In its forty years of existence, SOMO has carried out extensive critical and participative research on multinationals, made possible by its many employees, volunteers and partner organisations. Thanks to the involvement and dedication of these people, SOMO has developed the knowledge and expertise to be able to make a significant and substantial contribution to the goals everyone aspired to: more sustainable and increasingly fair global economic developments and a counterweight to the multinationals who let capital gains dominate over social and ecological interests. A retrospective featuring all of these impassioned people would be a source of many interesting stories. We met with three former SOMO employees, Dick de Graaf, Sjef Stoop and Paul Elshof, to talk about SOMO highlights.
In the early 1970s, a large number of Dutch people declared solidarity with the reform politics of Chilean president Allende, aimed at the democratisation of the Chilean economy, amongst other things. It soon became clear however that (North American) multinationals in Chile were manipulating the movement. Even before the violent coup against Allende in 1973, several Dutch solidarity organisations, including the X-Y Beweging and Sjaloom, had decided to join forces to create research centre SOMO (Stichting voor Onderzoek naar Multinational Ondernemingen – Centre for Research on Multinational Corporations).
SOMO grew from a one-man team in 1973 to a team of 33 researchers and supporting staff today. ‘SOMO put ‘criticising multinationals’ on the map and kept it there all these years’, says Dick de Graaf (1973-1975), the very first SOMO researcher and chair of the board for years now. ‘When we began we focused mainly on knowledge sharing, as there were very few people who even understood the way multinationals operated, the role these enterprises played and the extent of their influence. At SOMO we gave many lectures to present the information in a way that was easy to understand and to offer other organisations tools for exerting influence on multinationals and for waging campaigns.’
SOMO the pioneer
For a long time, the media had paid little to no attention to multinationals, unless it was to put them on a pedestal. ‘Fifteen years ago, the media barely ever wrote anything critical about the way these corporations operate,’ says Sjef Stoop, SOMO researcher and coordinator from 1991 to 2000. Before that time Stoop worked as a researcher for SOBE (a research centre for the electrical engineering sector) which – along with himself and two of his colleagues – was absorbed into SOMO in 1991.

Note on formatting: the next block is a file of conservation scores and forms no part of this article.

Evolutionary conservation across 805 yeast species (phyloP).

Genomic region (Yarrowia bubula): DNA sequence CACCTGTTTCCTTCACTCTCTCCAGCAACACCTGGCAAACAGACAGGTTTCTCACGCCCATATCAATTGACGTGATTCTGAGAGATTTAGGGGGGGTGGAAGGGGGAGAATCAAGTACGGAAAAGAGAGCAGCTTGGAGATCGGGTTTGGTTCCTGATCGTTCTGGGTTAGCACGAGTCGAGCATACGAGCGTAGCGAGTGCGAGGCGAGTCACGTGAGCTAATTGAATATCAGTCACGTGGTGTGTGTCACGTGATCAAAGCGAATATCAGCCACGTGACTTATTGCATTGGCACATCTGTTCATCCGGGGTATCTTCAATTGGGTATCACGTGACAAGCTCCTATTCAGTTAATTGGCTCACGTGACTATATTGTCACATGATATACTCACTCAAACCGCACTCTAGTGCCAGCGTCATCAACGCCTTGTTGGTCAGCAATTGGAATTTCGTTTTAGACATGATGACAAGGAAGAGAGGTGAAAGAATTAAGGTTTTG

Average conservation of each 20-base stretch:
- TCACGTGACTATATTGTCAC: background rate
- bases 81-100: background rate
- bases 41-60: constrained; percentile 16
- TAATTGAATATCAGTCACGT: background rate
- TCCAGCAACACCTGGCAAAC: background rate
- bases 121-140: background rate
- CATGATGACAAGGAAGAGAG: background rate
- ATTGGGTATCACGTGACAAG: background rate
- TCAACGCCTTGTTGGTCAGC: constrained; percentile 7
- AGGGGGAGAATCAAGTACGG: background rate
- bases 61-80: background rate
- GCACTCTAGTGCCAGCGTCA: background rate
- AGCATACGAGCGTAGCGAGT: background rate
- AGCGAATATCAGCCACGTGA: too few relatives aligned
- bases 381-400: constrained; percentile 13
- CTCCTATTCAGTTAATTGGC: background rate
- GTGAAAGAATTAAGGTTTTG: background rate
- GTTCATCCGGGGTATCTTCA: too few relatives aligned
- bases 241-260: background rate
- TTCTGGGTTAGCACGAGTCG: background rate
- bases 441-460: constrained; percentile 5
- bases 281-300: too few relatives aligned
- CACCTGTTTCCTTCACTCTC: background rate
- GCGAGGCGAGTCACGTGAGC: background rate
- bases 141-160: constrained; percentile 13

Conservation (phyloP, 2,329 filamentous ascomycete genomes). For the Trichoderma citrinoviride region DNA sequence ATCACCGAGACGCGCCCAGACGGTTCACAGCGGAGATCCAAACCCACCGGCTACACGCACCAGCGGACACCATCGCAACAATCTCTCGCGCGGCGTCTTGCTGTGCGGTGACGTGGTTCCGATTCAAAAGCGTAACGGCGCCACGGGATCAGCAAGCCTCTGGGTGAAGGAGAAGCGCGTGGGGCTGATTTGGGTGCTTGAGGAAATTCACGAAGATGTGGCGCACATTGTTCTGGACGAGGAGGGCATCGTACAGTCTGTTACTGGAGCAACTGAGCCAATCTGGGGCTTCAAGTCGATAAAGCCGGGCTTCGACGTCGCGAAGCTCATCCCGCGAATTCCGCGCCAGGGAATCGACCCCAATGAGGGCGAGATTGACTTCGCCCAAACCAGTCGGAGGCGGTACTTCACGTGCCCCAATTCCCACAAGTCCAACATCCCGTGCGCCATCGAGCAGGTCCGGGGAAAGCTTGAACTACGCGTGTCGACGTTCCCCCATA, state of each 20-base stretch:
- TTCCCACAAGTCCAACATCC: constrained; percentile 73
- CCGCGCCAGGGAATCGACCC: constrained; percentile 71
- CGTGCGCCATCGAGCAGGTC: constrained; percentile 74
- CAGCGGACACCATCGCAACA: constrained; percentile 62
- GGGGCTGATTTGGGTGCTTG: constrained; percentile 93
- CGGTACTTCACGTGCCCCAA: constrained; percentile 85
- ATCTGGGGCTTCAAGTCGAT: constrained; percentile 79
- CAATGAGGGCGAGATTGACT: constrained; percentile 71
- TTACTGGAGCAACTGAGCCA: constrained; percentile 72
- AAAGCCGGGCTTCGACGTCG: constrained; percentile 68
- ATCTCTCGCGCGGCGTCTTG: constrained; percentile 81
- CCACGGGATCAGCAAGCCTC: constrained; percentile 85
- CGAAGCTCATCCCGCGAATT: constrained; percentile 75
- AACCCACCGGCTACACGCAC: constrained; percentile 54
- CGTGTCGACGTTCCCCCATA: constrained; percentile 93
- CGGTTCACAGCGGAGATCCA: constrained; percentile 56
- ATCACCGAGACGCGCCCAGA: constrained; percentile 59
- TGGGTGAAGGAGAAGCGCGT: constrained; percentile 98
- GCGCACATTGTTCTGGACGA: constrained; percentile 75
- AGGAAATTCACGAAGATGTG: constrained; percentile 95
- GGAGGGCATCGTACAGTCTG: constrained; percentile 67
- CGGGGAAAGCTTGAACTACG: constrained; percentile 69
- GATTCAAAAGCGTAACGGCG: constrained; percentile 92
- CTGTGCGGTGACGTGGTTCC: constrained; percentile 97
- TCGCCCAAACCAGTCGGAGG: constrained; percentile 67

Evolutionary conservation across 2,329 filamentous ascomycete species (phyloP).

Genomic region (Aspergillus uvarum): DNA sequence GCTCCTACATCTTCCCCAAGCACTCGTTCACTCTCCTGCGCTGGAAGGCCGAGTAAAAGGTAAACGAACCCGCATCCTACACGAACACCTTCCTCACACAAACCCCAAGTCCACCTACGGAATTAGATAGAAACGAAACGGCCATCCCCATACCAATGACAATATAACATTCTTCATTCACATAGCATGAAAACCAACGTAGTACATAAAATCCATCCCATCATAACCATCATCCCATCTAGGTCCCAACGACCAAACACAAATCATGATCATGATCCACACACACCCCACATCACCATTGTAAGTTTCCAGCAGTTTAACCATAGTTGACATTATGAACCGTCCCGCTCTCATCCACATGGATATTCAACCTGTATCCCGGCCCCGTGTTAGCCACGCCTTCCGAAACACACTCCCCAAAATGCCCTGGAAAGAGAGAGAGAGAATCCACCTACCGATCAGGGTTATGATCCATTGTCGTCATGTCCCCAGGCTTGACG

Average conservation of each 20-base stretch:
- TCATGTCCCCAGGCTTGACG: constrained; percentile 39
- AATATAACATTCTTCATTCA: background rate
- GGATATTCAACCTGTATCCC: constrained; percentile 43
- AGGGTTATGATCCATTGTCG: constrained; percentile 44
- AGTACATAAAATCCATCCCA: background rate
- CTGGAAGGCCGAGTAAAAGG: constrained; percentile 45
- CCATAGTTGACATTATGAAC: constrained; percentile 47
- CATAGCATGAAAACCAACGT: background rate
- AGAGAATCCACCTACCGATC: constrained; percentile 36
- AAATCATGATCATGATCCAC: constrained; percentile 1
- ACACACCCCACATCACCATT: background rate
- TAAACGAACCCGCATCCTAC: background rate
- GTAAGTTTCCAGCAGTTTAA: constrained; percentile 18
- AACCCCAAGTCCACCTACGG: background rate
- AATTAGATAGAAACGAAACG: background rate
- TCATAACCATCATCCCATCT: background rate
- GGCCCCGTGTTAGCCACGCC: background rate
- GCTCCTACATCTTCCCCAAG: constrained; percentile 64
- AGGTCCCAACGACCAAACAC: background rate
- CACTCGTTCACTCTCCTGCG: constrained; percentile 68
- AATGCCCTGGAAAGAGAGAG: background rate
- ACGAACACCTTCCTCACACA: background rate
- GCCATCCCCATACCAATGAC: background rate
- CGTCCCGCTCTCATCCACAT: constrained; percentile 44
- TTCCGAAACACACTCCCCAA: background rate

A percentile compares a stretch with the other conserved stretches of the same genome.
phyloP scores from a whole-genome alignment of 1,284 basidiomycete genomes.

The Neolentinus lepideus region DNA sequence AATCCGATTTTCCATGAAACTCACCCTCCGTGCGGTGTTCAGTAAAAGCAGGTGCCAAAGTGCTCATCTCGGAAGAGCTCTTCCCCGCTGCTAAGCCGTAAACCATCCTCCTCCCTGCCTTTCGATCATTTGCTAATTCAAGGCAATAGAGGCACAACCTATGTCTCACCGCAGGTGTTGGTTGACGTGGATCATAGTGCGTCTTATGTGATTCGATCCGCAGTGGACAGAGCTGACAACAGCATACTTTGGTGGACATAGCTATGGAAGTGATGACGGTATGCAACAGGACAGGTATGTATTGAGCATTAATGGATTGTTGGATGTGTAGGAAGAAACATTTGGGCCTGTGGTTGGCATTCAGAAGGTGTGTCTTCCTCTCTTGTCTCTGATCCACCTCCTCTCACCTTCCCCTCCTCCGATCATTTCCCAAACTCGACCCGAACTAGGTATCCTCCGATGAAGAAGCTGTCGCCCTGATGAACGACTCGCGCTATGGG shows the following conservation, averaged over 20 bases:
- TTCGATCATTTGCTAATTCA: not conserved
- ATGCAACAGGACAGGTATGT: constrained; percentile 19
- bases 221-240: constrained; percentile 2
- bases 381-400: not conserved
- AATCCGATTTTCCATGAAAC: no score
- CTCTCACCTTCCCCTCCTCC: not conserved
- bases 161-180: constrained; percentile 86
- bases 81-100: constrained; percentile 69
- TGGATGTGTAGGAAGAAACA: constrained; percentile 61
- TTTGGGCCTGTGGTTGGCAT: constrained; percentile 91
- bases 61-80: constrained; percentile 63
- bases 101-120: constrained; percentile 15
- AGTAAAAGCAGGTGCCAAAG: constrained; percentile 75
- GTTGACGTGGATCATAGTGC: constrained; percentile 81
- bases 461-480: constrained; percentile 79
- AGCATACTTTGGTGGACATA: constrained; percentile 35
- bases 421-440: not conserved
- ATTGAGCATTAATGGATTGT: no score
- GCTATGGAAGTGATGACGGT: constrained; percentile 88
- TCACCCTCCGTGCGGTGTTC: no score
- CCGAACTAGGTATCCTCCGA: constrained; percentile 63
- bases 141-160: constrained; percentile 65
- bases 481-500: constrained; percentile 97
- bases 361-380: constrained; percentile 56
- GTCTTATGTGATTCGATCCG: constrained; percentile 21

‘SOMO has always been very good in picking up new themes and still plays a pioneering role in this respect today. Although the organisation has become more professional and business-like, it always continues to carry out relentlessly critical and independent research studies to fuel and inform public debate. One great example of its work is the CSR debate that was largely initiated by SOMO: this discussion didn’t even exist 15 years ago and it has helped inform and shape general opinion. The relevance of SOMO’s work has only increased. Its impact is becoming larger all the time as an increasing number of its research topics are making their way to the mainstream media and being addressed by a wider audience.’
Unions sharing knowledge and expertise
Although the media gave very sparing attention to multinationals in the early years of SOMO’s existence, the shutdown of the Ford car manufacturing company in Amsterdam in 1981 was an exception. Paul Elshof, SOMO researcher from 1978 to 1994, remembers: ‘The shutdown led to massive strikes and fierce negotiations between the unions and Ford. Under the direction of Henk Kox, SOMO investigated if this closure was economically and rationally founded. Kox linked together the Dutch, Belgian and British unions. All of these efforts ultimately secured good arrangements for Ford labourers. TIE (Transnational Information Exchange) created a way to exchange information between labourers worldwide, as well as between the unions involved in the Ford layoffs. SOMO worked together with them closely, also later on during the international unions project in the cocoa sector, where TIE provided a follow-through to the outcomes of SOMO’s research.’